Monday, June 22 at 7:00 pm
Tuesday, June 23 at 4:00 pm
Wednesday, June 24 at 7:00 pm
at Fulton Center

“Eiko’s dancing demanded a certain degree of patience from the viewer. Each deliberate movement carried the aura of a secret ritual. She had the uncanny knack of arranging her limbs in a way that made them seem abstracted, bones piled at oblique angles rather than a congruent human form. The cumulative effect holds a strange beauty, arresting both the visual and kinesthetic senses.” – The Brooklyn Rail, December 18, 2014, Madison Mainwaring

A Body in Places is the omnibus title of Eiko’s first solo project. Its scale and modes of presentation vary radically. Central to the project is a drive to explore non-traditional venues and to respond to the innate characteristics of each specific place, inspired by the history and tradition of traveling musicians, poets and actors who perform from town to town. At the core of each variant, is Eiko alone – by attempting to connect with each individual as a means to explore solitude, gaze, fragility and intimacy.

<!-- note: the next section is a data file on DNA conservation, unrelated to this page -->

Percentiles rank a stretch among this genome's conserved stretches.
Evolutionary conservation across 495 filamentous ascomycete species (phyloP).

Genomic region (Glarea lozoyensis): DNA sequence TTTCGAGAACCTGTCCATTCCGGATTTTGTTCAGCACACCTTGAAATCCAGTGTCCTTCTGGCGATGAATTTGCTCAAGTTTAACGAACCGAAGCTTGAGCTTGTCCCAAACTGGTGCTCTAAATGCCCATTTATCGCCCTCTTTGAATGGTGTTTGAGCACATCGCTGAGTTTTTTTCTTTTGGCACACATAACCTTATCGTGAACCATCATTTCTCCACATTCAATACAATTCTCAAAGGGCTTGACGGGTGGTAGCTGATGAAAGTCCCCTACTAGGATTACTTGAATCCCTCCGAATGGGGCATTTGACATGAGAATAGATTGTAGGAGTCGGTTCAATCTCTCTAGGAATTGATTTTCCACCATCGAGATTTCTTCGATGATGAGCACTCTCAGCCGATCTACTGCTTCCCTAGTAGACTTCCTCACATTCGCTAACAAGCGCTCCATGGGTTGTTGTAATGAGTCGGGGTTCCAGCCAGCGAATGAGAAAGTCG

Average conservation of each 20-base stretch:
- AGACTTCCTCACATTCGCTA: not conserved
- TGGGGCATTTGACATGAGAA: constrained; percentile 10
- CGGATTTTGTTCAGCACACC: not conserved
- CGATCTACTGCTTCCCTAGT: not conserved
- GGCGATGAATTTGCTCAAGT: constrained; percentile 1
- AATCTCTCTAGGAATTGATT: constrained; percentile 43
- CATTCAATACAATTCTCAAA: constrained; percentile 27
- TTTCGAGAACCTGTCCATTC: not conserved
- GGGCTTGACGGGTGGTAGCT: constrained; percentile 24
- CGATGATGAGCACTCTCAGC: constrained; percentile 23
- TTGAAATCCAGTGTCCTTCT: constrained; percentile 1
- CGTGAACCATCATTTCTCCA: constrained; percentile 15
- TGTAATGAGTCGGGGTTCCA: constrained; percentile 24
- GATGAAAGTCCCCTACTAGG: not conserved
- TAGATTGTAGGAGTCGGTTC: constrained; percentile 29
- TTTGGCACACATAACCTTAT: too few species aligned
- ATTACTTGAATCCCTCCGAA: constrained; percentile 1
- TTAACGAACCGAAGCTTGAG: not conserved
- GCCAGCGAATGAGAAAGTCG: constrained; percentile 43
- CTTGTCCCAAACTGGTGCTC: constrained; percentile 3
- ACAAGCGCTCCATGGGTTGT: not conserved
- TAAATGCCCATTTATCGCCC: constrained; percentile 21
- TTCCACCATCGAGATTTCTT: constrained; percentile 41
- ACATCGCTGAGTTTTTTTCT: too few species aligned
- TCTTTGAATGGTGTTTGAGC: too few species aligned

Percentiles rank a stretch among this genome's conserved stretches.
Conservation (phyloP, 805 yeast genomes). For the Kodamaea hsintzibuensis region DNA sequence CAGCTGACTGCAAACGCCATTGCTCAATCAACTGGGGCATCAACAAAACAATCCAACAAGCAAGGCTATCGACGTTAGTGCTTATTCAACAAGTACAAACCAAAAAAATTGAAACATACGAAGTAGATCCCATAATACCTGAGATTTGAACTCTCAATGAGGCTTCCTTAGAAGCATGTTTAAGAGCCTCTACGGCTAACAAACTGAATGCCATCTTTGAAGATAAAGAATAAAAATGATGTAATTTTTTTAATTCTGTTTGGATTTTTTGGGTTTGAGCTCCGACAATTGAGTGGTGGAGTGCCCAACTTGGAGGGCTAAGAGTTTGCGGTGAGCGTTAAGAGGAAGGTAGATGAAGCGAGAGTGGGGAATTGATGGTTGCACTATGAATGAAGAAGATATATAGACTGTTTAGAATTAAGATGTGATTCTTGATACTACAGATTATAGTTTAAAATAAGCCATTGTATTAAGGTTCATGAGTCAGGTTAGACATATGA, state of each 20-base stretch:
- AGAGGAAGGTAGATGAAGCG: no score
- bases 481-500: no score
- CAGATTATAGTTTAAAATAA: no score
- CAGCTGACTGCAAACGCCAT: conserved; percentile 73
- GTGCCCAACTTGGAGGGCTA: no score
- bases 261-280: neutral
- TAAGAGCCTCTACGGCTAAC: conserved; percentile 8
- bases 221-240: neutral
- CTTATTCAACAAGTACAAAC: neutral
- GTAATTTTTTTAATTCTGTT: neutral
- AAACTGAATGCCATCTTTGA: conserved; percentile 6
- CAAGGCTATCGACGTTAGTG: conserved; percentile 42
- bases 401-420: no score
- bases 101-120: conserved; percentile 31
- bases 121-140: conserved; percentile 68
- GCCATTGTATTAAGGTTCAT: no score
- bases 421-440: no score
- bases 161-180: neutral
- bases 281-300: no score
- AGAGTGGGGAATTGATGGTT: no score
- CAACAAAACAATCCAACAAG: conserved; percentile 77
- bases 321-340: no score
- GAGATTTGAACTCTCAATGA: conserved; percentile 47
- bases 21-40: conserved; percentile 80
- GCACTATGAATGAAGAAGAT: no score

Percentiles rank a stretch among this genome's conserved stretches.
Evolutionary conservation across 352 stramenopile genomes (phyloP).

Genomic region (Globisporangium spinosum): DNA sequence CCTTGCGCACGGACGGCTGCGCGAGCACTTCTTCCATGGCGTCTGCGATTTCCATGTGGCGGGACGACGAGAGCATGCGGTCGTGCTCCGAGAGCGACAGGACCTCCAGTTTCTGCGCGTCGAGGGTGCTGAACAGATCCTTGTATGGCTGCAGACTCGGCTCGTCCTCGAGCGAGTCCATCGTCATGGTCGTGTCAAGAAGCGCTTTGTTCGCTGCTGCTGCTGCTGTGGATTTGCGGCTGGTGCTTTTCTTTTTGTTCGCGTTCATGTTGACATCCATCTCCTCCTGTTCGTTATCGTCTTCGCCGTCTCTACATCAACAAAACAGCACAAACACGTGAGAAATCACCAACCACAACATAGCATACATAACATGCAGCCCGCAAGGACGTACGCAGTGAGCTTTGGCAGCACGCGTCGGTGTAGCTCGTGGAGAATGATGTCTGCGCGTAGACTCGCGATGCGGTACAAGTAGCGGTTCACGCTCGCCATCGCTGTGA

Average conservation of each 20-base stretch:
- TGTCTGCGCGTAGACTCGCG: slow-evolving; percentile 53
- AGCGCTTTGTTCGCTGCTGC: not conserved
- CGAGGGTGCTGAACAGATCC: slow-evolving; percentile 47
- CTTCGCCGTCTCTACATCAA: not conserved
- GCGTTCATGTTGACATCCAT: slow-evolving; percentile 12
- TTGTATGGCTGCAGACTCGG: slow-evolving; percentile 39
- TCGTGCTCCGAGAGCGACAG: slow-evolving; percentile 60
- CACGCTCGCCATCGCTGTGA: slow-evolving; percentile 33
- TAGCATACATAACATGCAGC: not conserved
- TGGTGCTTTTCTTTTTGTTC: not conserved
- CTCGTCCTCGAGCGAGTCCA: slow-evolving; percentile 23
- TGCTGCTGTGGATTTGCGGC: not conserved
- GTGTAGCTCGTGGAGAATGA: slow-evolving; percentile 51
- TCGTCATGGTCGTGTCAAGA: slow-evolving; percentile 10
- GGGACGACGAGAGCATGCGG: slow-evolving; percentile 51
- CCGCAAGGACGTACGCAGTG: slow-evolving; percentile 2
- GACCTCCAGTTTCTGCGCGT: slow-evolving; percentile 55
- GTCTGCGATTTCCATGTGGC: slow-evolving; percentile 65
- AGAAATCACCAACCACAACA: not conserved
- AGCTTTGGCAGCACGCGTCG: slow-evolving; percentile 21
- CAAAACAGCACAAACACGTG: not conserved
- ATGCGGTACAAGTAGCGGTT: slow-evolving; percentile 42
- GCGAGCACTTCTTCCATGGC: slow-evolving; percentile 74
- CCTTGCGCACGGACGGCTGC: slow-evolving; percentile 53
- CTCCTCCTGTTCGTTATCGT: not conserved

In the River To River Festival, Eiko debuts the latest iteration of the project: A Body in a Station. This non-theatrical performance continues her exploration of fragility of the body within public places that mutually affects and is affected by the gaze of those passers by who come upon her. What occurs at the intersection of a forlorn figure encountered where it is not expected and the viewers who happen upon it?

Photo Credit: Darial Sneed

This event is free and open to all.

A Body in Places is supported in part by Howard Gilman Foundation, and was made possible by the New England Foundation for the Arts’ National Dance Project, with lead funding from the Doris Duke Charitable Foundation and The Andrew W. Mellon Foundation, with additional support from the National Endowment for the Arts.

Eiko’s solo project, A Body in Places, of which A Body in a Station and A Body in Fukushima are key components, was made possible with the support of generous agencies and foundations: the National Endowment for the Arts, the New York City Department of Cultural Affairs, the New York State Council on the Arts, the John S. and James L. Knight Foundation, the New England Foundation for the Arts’ National Dance Project, and the Japan Foundation’s Performing Arts Japan program. Assistance at critical junctures was provided by the Pennsylvania Academy for the Fine Arts, Wesleyan University and the Lower Manhattan Cultural Council. Further support was provided by the Doris Duke Charitable Foundation, which named Eiko an inaugural Doris Duke Artist.